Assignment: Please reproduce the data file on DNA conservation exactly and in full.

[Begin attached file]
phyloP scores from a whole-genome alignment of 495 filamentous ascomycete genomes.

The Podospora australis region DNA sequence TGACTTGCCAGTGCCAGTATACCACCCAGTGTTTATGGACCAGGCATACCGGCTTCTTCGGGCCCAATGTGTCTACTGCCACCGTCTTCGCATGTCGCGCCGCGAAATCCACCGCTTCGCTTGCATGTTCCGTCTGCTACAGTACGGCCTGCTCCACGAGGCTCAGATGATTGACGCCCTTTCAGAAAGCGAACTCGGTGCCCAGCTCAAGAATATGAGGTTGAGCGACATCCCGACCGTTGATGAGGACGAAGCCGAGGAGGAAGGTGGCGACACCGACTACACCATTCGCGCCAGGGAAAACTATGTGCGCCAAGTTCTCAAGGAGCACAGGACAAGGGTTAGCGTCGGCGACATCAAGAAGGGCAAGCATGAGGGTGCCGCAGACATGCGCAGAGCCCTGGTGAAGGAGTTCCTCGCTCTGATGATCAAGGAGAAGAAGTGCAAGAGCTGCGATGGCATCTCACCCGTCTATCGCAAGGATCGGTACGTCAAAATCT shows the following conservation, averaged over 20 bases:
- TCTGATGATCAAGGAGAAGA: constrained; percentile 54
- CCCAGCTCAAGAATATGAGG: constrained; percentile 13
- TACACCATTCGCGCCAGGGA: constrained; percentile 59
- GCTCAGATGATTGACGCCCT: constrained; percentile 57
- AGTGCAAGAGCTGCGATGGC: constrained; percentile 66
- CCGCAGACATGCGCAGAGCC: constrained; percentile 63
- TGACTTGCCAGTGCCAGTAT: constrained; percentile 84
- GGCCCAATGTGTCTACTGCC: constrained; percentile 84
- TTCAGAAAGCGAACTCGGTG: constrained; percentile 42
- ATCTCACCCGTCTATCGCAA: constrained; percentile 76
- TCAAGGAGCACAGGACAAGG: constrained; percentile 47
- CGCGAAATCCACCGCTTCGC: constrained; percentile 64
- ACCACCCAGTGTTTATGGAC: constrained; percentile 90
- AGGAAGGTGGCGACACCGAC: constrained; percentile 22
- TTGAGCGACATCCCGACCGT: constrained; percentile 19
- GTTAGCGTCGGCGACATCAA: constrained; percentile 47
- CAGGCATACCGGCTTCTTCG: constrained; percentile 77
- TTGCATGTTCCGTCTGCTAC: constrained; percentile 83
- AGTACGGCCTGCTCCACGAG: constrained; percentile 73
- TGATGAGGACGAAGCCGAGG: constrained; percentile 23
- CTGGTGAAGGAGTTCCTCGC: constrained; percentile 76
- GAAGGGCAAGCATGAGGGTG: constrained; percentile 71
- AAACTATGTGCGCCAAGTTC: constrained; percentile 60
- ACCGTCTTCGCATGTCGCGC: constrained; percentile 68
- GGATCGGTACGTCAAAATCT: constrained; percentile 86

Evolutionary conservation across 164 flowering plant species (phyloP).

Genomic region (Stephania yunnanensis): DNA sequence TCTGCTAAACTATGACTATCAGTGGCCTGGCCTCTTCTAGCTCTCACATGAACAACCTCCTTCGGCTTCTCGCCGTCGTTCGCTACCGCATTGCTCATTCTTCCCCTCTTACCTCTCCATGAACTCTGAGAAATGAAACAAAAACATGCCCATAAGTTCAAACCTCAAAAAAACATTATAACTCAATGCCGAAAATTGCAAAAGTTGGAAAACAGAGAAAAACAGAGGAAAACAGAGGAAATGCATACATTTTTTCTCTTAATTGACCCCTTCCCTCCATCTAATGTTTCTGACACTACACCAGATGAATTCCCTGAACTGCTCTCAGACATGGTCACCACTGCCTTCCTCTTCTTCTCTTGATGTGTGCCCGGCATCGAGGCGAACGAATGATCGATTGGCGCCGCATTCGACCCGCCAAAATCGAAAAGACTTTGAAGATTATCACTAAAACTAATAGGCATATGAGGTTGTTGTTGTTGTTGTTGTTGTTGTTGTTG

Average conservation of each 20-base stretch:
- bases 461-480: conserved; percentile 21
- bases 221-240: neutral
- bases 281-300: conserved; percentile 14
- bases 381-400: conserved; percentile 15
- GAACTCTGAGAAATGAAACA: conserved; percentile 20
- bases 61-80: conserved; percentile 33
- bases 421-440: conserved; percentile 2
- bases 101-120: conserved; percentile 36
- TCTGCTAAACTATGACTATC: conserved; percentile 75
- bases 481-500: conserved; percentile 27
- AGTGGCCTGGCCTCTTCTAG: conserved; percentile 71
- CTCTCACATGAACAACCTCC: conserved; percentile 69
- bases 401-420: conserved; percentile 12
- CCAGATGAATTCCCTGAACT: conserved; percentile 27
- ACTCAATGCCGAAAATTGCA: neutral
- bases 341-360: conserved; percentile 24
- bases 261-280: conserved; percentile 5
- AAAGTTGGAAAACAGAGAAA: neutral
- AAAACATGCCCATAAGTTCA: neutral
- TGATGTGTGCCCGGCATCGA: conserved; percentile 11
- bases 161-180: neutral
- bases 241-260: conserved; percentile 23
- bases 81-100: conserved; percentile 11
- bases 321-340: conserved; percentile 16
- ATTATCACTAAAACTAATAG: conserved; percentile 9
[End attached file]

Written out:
phyloP scores from a whole-genome alignment of 495 filamentous ascomycete genomes.

The Podospora australis region DNA sequence TGACTTGCCAGTGCCAGTATACCACCCAGTGTTTATGGACCAGGCATACCGGCTTCTTCGGGCCCAATGTGTCTACTGCCACCGTCTTCGCATGTCGCGCCGCGAAATCCACCGCTTCGCTTGCATGTTCCGTCTGCTACAGTACGGCCTGCTCCACGAGGCTCAGATGATTGACGCCCTTTCAGAAAGCGAACTCGGTGCCCAGCTCAAGAATATGAGGTTGAGCGACATCCCGACCGTTGATGAGGACGAAGCCGAGGAGGAAGGTGGCGACACCGACTACACCATTCGCGCCAGGGAAAACTATGTGCGCCAAGTTCTCAAGGAGCACAGGACAAGGGTTAGCGTCGGCGACATCAAGAAGGGCAAGCATGAGGGTGCCGCAGACATGCGCAGAGCCCTGGTGAAGGAGTTCCTCGCTCTGATGATCAAGGAGAAGAAGTGCAAGAGCTGCGATGGCATCTCACCCGTCTATCGCAAGGATCGGTACGTCAAAATCT shows the following conservation, averaged over 20 bases:
- TCTGATGATCAAGGAGAAGA: constrained; percentile 54
- CCCAGCTCAAGAATATGAGG: constrained; percentile 13
- TACACCATTCGCGCCAGGGA: constrained; percentile 59
- GCTCAGATGATTGACGCCCT: constrained; percentile 57
- AGTGCAAGAGCTGCGATGGC: constrained; percentile 66
- CCGCAGACATGCGCAGAGCC: constrained; percentile 63
- TGACTTGCCAGTGCCAGTAT: constrained; percentile 84
- GGCCCAATGTGTCTACTGCC: constrained; percentile 84
- TTCAGAAAGCGAACTCGGTG: constrained; percentile 42
- ATCTCACCCGTCTATCGCAA: constrained; percentile 76
- TCAAGGAGCACAGGACAAGG: constrained; percentile 47
- CGCGAAATCCACCGCTTCGC: constrained; percentile 64
- ACCACCCAGTGTTTATGGAC: constrained; percentile 90
- AGGAAGGTGGCGACACCGAC: constrained; percentile 22
- TTGAGCGACATCCCGACCGT: constrained; percentile 19
- GTTAGCGTCGGCGACATCAA: constrained; percentile 47
- CAGGCATACCGGCTTCTTCG: constrained; percentile 77
- TTGCATGTTCCGTCTGCTAC: constrained; percentile 83
- AGTACGGCCTGCTCCACGAG: constrained; percentile 73
- TGATGAGGACGAAGCCGAGG: constrained; percentile 23
- CTGGTGAAGGAGTTCCTCGC: constrained; percentile 76
- GAAGGGCAAGCATGAGGGTG: constrained; percentile 71
- AAACTATGTGCGCCAAGTTC: constrained; percentile 60
- ACCGTCTTCGCATGTCGCGC: constrained; percentile 68
- GGATCGGTACGTCAAAATCT: constrained; percentile 86

Evolutionary conservation across 164 flowering plant species (phyloP).

Genomic region (Stephania yunnanensis): DNA sequence TCTGCTAAACTATGACTATCAGTGGCCTGGCCTCTTCTAGCTCTCACATGAACAACCTCCTTCGGCTTCTCGCCGTCGTTCGCTACCGCATTGCTCATTCTTCCCCTCTTACCTCTCCATGAACTCTGAGAAATGAAACAAAAACATGCCCATAAGTTCAAACCTCAAAAAAACATTATAACTCAATGCCGAAAATTGCAAAAGTTGGAAAACAGAGAAAAACAGAGGAAAACAGAGGAAATGCATACATTTTTTCTCTTAATTGACCCCTTCCCTCCATCTAATGTTTCTGACACTACACCAGATGAATTCCCTGAACTGCTCTCAGACATGGTCACCACTGCCTTCCTCTTCTTCTCTTGATGTGTGCCCGGCATCGAGGCGAACGAATGATCGATTGGCGCCGCATTCGACCCGCCAAAATCGAAAAGACTTTGAAGATTATCACTAAAACTAATAGGCATATGAGGTTGTTGTTGTTGTTGTTGTTGTTGTTGTTG

Average conservation of each 20-base stretch:
- bases 461-480: conserved; percentile 21
- bases 221-240: neutral
- bases 281-300: conserved; percentile 14
- bases 381-400: conserved; percentile 15
- GAACTCTGAGAAATGAAACA: conserved; percentile 20
- bases 61-80: conserved; percentile 33
- bases 421-440: conserved; percentile 2
- bases 101-120: conserved; percentile 36
- TCTGCTAAACTATGACTATC: conserved; percentile 75
- bases 481-500: conserved; percentile 27
- AGTGGCCTGGCCTCTTCTAG: conserved; percentile 71
- CTCTCACATGAACAACCTCC: conserved; percentile 69
- bases 401-420: conserved; percentile 12
- CCAGATGAATTCCCTGAACT: conserved; percentile 27
- ACTCAATGCCGAAAATTGCA: neutral
- bases 341-360: conserved; percentile 24
- bases 261-280: conserved; percentile 5
- AAAGTTGGAAAACAGAGAAA: neutral
- AAAACATGCCCATAAGTTCA: neutral
- TGATGTGTGCCCGGCATCGA: conserved; percentile 11
- bases 161-180: neutral
- bases 241-260: conserved; percentile 23
- bases 81-100: conserved; percentile 11
- bases 321-340: conserved; percentile 16
- ATTATCACTAAAACTAATAG: conserved; percentile 9